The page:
Nietzsche uses the book Beyond Good and Evil to express his philosophy on philosophy itself and other philosophers. He holds academic types in disdain and champions a more active and aggressive approach. Nietzsche felt philosophers should be willing to take risks and live life in the philosophical fast lane if they are to make a difference and rattle the cage. The notorious Nietzschean “will to power” is triumphed in this book. He does not believe that the morality imposed on society is a valid one, and real life occurs in a realm beyond good and evil. The will to power, in a relatively benign interpretation, can simply mean “go for the gusto,” and “be all that you can be.” Its darker side disputes the accepted belief that compassion and protection of the weak and disenfranchised is a virtue. Other people may get hurt along the way as you exert your will to power, and you may get hurt by another's rampaging will, but hey, that's life according to Nietzsche. These notions are ripe for the perverting by everyone from the bully on your block to the bully pulpit of a tyrant. Just as bad things have happened in the name of God, bad things have been done by certain Nietzsche-philes over the years.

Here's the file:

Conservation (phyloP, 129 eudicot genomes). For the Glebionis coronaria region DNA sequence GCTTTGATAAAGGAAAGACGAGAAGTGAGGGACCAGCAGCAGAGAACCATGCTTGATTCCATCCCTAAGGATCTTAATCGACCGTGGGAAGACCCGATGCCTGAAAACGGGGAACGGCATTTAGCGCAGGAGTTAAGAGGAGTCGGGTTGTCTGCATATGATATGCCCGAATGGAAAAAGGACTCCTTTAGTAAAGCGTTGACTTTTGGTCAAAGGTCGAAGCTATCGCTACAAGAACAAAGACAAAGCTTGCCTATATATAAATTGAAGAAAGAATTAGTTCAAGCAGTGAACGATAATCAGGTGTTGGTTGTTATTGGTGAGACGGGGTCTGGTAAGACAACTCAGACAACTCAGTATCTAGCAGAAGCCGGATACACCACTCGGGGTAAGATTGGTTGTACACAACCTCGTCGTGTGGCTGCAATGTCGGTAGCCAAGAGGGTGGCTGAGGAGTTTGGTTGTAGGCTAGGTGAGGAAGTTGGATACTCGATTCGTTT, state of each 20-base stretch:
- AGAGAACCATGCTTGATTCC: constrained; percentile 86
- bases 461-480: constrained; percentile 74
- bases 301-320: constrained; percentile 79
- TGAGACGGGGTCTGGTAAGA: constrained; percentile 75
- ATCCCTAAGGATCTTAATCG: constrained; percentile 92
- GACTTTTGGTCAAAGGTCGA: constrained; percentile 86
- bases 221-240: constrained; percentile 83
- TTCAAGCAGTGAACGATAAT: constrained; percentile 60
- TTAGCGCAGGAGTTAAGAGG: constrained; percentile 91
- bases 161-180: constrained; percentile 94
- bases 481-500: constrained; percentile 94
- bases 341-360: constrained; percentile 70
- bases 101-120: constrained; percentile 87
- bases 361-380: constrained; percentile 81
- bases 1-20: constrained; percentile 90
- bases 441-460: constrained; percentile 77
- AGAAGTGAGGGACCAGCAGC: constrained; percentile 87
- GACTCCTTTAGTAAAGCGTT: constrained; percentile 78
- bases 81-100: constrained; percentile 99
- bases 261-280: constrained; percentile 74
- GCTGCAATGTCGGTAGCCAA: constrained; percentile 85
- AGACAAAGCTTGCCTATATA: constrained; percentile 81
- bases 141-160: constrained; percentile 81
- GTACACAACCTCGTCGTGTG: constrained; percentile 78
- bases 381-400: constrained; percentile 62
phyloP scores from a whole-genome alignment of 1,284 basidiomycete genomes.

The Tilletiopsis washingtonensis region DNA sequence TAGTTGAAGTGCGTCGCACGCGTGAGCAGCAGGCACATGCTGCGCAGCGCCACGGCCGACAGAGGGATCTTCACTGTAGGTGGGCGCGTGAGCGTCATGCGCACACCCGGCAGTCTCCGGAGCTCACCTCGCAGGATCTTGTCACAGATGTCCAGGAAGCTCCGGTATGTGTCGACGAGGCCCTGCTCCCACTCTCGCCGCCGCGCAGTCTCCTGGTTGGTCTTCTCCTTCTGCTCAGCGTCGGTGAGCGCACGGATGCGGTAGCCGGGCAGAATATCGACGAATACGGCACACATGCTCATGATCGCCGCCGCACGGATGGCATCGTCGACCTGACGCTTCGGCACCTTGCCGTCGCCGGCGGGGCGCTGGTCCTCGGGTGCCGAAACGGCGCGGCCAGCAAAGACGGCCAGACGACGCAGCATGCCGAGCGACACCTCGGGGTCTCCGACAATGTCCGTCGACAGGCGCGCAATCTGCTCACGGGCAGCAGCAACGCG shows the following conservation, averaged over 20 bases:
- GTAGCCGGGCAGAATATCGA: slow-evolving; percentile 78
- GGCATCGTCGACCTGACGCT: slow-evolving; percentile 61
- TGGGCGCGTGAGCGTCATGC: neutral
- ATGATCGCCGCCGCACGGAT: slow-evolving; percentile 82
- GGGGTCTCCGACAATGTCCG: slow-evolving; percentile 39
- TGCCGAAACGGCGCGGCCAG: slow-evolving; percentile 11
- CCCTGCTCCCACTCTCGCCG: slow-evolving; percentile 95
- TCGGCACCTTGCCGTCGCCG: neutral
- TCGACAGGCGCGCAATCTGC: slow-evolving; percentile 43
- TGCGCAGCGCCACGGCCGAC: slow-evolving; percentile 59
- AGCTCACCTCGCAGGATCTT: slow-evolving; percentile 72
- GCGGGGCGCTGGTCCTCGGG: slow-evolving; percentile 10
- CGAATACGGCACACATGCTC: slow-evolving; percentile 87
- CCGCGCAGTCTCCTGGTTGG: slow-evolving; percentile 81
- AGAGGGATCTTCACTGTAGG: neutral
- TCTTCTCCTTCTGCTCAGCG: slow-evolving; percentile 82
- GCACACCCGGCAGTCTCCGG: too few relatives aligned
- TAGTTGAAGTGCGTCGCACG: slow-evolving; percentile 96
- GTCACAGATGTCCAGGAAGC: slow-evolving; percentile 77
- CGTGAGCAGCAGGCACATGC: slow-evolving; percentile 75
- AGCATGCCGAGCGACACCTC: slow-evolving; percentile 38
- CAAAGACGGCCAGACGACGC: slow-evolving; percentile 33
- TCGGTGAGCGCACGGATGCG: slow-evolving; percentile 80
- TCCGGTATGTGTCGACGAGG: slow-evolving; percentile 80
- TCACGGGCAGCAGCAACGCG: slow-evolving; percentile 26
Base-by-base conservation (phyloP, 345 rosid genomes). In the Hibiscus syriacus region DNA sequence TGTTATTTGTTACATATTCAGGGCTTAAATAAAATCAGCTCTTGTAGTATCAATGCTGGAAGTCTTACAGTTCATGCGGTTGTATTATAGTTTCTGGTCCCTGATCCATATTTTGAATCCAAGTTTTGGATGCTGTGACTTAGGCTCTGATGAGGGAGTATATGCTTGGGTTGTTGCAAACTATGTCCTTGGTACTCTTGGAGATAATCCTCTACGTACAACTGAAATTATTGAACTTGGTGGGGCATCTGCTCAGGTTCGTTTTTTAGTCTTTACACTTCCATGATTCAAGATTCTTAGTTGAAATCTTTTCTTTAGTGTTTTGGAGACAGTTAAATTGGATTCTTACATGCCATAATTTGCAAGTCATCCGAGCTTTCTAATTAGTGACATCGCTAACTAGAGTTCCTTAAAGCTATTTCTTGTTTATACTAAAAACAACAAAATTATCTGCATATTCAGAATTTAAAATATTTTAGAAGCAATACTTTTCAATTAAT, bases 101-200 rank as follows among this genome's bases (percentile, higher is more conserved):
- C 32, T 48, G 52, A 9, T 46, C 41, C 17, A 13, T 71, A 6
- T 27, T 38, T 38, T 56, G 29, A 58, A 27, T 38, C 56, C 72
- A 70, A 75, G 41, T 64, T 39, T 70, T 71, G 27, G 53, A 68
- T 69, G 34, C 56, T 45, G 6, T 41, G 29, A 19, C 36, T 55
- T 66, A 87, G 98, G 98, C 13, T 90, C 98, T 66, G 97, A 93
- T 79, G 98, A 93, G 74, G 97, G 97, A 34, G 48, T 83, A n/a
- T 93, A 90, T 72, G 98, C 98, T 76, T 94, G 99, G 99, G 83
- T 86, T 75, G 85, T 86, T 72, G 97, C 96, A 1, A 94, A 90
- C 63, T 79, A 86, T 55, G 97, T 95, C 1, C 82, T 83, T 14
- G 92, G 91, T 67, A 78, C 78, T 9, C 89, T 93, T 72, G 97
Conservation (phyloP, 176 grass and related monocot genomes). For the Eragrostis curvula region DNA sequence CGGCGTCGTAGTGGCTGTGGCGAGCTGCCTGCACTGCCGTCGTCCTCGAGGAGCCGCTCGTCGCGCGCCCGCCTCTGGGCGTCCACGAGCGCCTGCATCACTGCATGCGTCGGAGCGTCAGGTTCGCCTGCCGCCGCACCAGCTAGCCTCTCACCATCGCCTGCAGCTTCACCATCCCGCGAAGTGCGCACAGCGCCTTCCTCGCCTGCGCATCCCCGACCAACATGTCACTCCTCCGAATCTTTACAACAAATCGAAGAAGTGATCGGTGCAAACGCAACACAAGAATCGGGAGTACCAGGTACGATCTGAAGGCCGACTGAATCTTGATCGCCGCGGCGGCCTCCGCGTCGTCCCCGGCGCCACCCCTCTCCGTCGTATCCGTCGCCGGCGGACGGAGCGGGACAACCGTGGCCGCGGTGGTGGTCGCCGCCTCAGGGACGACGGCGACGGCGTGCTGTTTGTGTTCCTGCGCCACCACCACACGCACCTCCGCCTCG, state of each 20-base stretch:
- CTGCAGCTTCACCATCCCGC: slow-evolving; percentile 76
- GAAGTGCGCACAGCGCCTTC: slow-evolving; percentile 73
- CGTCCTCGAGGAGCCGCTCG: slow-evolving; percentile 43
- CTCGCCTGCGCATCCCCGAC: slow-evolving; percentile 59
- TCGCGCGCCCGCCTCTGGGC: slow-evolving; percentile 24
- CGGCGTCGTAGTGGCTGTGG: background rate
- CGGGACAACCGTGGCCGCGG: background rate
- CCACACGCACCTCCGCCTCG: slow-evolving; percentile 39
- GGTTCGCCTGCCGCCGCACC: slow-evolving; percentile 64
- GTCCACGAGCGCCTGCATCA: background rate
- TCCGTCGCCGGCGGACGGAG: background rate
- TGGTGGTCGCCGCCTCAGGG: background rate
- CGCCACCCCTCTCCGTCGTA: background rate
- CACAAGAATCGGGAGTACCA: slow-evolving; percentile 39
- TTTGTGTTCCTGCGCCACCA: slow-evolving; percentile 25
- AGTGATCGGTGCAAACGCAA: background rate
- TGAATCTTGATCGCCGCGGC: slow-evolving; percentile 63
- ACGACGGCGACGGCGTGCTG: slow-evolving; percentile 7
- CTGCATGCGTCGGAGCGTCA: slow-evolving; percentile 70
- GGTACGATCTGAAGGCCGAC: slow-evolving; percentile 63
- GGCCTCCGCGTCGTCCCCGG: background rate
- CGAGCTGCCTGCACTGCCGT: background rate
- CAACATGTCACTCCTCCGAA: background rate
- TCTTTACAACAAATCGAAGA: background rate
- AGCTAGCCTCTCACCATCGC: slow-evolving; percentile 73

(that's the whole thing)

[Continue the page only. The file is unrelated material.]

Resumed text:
On the Genealogy of Morals, A Polemic

On the Genealogy of Morals, A Polemic continues the themes set forth in Beyond Good and Evil. Again, Nietzsche accuses Christian morality of being a means to control the cowering populace. Like the stereotype of an overprotective mother, the Church and society successfully use guilt as a weapon and means to control people. Nietzsche also takes the opportunity to launch into a vicious attack on the priesthood, branding them all a craven and cowardly class of men who delight in abusing the power they wield over the even more craven and cowardly flock.

His Other Writings